Corsair RM850i Power Supply Review



Corsair has always been key player in the power supply market. Their products have generally been top notch in terms of both quality and innovation. I first heard of their quality with the VX450, which was known for its legendary quality. Corsair, like many others in this segment does not make PSUs themselves. They are manufactured by other companieswho specialize in this equipment, such as CWT, FPS, Seasonic to name a few. Having said that, most of corsair’s power supplies are not off-the-shelve re-brands. They often design the power supplies in house and get them manufactured by one of the guys mentioned earlier. This gives them much better control over the quality of the product and also allows them to come up with innovative features.


If you are looking for an in-depth review, sorry guys, I am a bit out of my league here. Your better off reading johny guru’s review of the same unit. If you don’t want to go through those numbers and just want some digested info, read on!

Features and Specifications:

This power supply does pack a pretty decent number of features, features that you might not see in most other PSUs. So here is a quick run-down and my take on those features.


The unit is 80+ gold certified and uses all japanese capacitors. 80+ Gold certification essentially tells you its expected efficiency numbers. Its not the highest rating, you have platinum and titanium certifications as well, but you generally find that on higher power units, which needless to say, are much more expensive. To give you an idea on what these numbers are, here is a quick breakup:


Now some more interesting features.


Since the power supply has pretty good efficiency, little heat is generated on lower loads. This lets them turn off the fan completely on lower loads. This is pretty cool imo as most of the time when your PC is idling or say your watching movies, the fan will remain switched off. The PWM controlled fan spins up once the temperature is above 40C.

The 12v rail can be configured to work in either single or multi rail mode. Both modes have their own pros and cons, but for most users, both should be fine. By default though, the PSU works in multi rail mode.

Last but not least, the power supply comes with corsair link capability. This lets you connect your power supply to your motherboard via a USB 2.0 internal header. Once connected, you can now monitor power supply efficiency, power consumption, voltages, fan speed, etc. Pretty cool feature to have IMO.



Oh, I almost forgot to mention, its a fully modular.


Now lets take a quick look at the specifications:


Packaging and Contents:

The power supply comes in a yellow black box with some nice visuals of the power supply and features laid out in the back.




Now lets take a look inside.


Here we find the power supply sandwiched between 2 moulded pieces of foam, a bag that contains all the cables and a manual.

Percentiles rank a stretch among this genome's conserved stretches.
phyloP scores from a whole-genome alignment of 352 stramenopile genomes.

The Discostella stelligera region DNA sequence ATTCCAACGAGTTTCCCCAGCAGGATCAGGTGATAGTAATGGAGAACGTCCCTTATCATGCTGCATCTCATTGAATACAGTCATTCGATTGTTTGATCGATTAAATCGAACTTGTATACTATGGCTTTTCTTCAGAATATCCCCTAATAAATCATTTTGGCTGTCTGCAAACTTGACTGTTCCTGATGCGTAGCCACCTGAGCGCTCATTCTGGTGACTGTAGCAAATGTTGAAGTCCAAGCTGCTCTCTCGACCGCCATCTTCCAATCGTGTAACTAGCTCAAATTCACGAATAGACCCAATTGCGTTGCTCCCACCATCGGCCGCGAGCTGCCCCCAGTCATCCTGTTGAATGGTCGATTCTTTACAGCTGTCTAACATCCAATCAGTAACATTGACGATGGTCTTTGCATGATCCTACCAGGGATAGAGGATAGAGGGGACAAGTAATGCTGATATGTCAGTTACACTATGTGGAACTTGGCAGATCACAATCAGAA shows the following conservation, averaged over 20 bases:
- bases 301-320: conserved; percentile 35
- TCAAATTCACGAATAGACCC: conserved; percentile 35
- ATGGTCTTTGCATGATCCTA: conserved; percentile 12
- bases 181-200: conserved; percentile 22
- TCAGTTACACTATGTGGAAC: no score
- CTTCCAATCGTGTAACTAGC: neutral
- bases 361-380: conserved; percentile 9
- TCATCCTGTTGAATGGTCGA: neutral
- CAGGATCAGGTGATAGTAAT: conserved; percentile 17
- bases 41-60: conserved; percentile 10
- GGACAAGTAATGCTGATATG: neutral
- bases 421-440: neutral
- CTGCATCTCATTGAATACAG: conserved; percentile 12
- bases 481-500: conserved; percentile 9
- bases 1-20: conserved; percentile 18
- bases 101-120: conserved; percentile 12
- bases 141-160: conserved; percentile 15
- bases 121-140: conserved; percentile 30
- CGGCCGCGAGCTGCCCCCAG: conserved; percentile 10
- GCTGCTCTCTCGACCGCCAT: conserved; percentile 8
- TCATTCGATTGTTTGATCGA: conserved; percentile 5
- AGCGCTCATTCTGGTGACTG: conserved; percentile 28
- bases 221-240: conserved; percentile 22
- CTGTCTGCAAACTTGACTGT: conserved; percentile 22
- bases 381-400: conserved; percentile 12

Taking a close look at the power supply, its a beauty !






Now lets take a look at the cables and accessories that come with it.

The power supply comes with a mix of flat and sleeved cables. The sata and molex power cables are flat. I personally like flat cables, so I wish all were flat, but this is a very minor crib.


You also get some molex to 4 pin converters, connectors for corsair link, a bunch of cable ties and a corsair badge.


Usage Experience:

I have been using this power supply for a while now and in general I am very happy with the performance. I run an i5 2500k (stock) and a GTX 780Ti and the power supply was obviously good enough. My system consumed about 130w when idle at an efficiency of 80% and about 340W under load at an efficiency of 90%. This power supply is definitely an overkill for my usage. I would recommend it to someone who is looking for a dual GPU configuration or someone looking to do some pretty heavy overclocking on both the CPU and GPU. Otherwise a 650W power supply would be better.

One interesting thing I noticed is that it plays well with my APC UPS. A lot of people face this problem where their UPS has compatibility issues with power supplies with active power factor correction. I am not too sure as to the root cause of that issue, people say its because the UPS is not a pure sine wave one, but I have generally found it to be a hit and miss. It would work fine at time and fail other times. The RM850i did not seem to have any such issue, there were plenty of power cuts during my gaming session and the system worked every time.

The Verdict:

Well, there is not much that is wrong with the Corsair RM850i. It performs very well, has a bunch of useful features. Personally, I liked the zero rpm fan mode and the corsair link functionality. The fact that it did not have issues with my UPS was an added bonus. Combine that with a 7 year warranty, the deal just gets better. The only problem I see with it is the price. At Rs 14,499 on it is a little expensive. If you want to save a few bucks, you could get the rmx series which are essentially the same power supplies without the corsair link functionality. Still, I'll give this a 9.5/10.


Original review at: Corsair RM850i Power Supply Review | Tech Verdict
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